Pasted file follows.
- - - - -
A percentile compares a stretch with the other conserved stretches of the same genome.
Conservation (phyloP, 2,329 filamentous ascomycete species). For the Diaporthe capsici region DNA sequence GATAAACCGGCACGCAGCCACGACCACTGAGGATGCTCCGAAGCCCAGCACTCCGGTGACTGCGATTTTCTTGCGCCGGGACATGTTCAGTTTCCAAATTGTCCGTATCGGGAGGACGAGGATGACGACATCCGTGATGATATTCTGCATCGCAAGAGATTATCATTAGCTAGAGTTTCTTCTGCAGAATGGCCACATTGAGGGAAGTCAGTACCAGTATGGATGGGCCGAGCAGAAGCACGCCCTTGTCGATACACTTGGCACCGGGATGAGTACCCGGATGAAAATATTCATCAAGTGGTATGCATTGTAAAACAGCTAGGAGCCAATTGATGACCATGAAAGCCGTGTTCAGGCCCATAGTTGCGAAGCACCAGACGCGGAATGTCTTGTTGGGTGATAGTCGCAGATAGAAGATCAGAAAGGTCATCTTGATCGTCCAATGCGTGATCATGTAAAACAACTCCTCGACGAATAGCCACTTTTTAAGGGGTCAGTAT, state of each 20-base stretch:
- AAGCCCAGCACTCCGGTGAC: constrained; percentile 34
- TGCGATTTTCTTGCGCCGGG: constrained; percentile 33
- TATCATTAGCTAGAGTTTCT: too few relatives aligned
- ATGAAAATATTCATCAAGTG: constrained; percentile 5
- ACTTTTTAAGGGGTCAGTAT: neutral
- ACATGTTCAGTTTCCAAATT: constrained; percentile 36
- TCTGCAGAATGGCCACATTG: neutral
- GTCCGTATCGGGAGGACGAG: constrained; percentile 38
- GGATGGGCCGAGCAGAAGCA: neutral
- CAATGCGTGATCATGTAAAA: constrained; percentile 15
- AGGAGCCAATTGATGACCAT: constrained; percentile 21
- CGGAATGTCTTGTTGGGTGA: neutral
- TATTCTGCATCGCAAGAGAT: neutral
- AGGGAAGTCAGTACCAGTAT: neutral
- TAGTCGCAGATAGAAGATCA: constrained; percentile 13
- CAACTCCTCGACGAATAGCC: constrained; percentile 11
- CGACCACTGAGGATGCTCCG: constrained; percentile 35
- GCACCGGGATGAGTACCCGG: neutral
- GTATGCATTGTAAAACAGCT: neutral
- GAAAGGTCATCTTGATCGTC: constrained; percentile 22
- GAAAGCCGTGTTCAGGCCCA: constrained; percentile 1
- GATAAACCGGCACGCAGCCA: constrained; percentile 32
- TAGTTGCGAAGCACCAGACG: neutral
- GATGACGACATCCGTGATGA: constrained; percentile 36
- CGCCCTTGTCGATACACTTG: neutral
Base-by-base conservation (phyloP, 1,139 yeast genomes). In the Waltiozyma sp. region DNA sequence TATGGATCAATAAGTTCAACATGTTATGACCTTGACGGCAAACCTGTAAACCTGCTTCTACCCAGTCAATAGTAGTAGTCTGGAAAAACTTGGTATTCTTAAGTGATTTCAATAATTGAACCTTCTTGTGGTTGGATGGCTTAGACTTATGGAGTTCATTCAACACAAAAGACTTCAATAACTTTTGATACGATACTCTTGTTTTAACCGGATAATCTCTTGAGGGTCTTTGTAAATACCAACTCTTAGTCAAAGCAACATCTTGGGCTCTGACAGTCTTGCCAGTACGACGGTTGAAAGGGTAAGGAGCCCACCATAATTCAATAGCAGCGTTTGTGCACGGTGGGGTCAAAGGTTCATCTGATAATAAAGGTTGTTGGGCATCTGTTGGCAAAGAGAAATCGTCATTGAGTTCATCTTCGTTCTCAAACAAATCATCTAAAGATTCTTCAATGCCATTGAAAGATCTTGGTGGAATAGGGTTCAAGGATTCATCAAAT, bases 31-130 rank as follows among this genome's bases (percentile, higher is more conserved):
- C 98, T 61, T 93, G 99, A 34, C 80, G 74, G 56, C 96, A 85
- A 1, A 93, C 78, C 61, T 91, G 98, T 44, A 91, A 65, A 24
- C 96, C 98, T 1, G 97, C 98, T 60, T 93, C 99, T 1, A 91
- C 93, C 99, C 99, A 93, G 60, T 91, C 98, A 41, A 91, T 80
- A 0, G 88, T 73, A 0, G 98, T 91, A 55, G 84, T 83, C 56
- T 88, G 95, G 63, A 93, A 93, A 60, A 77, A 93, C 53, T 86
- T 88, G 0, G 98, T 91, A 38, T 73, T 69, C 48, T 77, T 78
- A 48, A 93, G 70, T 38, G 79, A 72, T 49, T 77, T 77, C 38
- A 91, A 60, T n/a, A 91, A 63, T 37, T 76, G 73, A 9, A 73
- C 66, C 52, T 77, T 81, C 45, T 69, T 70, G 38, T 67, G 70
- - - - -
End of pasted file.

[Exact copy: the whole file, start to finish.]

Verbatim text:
A percentile compares a stretch with the other conserved stretches of the same genome.
Conservation (phyloP, 2,329 filamentous ascomycete species). For the Diaporthe capsici region DNA sequence GATAAACCGGCACGCAGCCACGACCACTGAGGATGCTCCGAAGCCCAGCACTCCGGTGACTGCGATTTTCTTGCGCCGGGACATGTTCAGTTTCCAAATTGTCCGTATCGGGAGGACGAGGATGACGACATCCGTGATGATATTCTGCATCGCAAGAGATTATCATTAGCTAGAGTTTCTTCTGCAGAATGGCCACATTGAGGGAAGTCAGTACCAGTATGGATGGGCCGAGCAGAAGCACGCCCTTGTCGATACACTTGGCACCGGGATGAGTACCCGGATGAAAATATTCATCAAGTGGTATGCATTGTAAAACAGCTAGGAGCCAATTGATGACCATGAAAGCCGTGTTCAGGCCCATAGTTGCGAAGCACCAGACGCGGAATGTCTTGTTGGGTGATAGTCGCAGATAGAAGATCAGAAAGGTCATCTTGATCGTCCAATGCGTGATCATGTAAAACAACTCCTCGACGAATAGCCACTTTTTAAGGGGTCAGTAT, state of each 20-base stretch:
- AAGCCCAGCACTCCGGTGAC: constrained; percentile 34
- TGCGATTTTCTTGCGCCGGG: constrained; percentile 33
- TATCATTAGCTAGAGTTTCT: too few relatives aligned
- ATGAAAATATTCATCAAGTG: constrained; percentile 5
- ACTTTTTAAGGGGTCAGTAT: neutral
- ACATGTTCAGTTTCCAAATT: constrained; percentile 36
- TCTGCAGAATGGCCACATTG: neutral
- GTCCGTATCGGGAGGACGAG: constrained; percentile 38
- GGATGGGCCGAGCAGAAGCA: neutral
- CAATGCGTGATCATGTAAAA: constrained; percentile 15
- AGGAGCCAATTGATGACCAT: constrained; percentile 21
- CGGAATGTCTTGTTGGGTGA: neutral
- TATTCTGCATCGCAAGAGAT: neutral
- AGGGAAGTCAGTACCAGTAT: neutral
- TAGTCGCAGATAGAAGATCA: constrained; percentile 13
- CAACTCCTCGACGAATAGCC: constrained; percentile 11
- CGACCACTGAGGATGCTCCG: constrained; percentile 35
- GCACCGGGATGAGTACCCGG: neutral
- GTATGCATTGTAAAACAGCT: neutral
- GAAAGGTCATCTTGATCGTC: constrained; percentile 22
- GAAAGCCGTGTTCAGGCCCA: constrained; percentile 1
- GATAAACCGGCACGCAGCCA: constrained; percentile 32
- TAGTTGCGAAGCACCAGACG: neutral
- GATGACGACATCCGTGATGA: constrained; percentile 36
- CGCCCTTGTCGATACACTTG: neutral
Base-by-base conservation (phyloP, 1,139 yeast genomes). In the Waltiozyma sp. region DNA sequence TATGGATCAATAAGTTCAACATGTTATGACCTTGACGGCAAACCTGTAAACCTGCTTCTACCCAGTCAATAGTAGTAGTCTGGAAAAACTTGGTATTCTTAAGTGATTTCAATAATTGAACCTTCTTGTGGTTGGATGGCTTAGACTTATGGAGTTCATTCAACACAAAAGACTTCAATAACTTTTGATACGATACTCTTGTTTTAACCGGATAATCTCTTGAGGGTCTTTGTAAATACCAACTCTTAGTCAAAGCAACATCTTGGGCTCTGACAGTCTTGCCAGTACGACGGTTGAAAGGGTAAGGAGCCCACCATAATTCAATAGCAGCGTTTGTGCACGGTGGGGTCAAAGGTTCATCTGATAATAAAGGTTGTTGGGCATCTGTTGGCAAAGAGAAATCGTCATTGAGTTCATCTTCGTTCTCAAACAAATCATCTAAAGATTCTTCAATGCCATTGAAAGATCTTGGTGGAATAGGGTTCAAGGATTCATCAAAT, bases 31-130 rank as follows among this genome's bases (percentile, higher is more conserved):
- C 98, T 61, T 93, G 99, A 34, C 80, G 74, G 56, C 96, A 85
- A 1, A 93, C 78, C 61, T 91, G 98, T 44, A 91, A 65, A 24
- C 96, C 98, T 1, G 97, C 98, T 60, T 93, C 99, T 1, A 91
- C 93, C 99, C 99, A 93, G 60, T 91, C 98, A 41, A 91, T 80
- A 0, G 88, T 73, A 0, G 98, T 91, A 55, G 84, T 83, C 56
- T 88, G 95, G 63, A 93, A 93, A 60, A 77, A 93, C 53, T 86
- T 88, G 0, G 98, T 91, A 38, T 73, T 69, C 48, T 77, T 78
- A 48, A 93, G 70, T 38, G 79, A 72, T 49, T 77, T 77, C 38
- A 91, A 60, T n/a, A 91, A 63, T 37, T 76, G 73, A 9, A 73
- C 66, C 52, T 77, T 81, C 45, T 69, T 70, G 38, T 67, G 70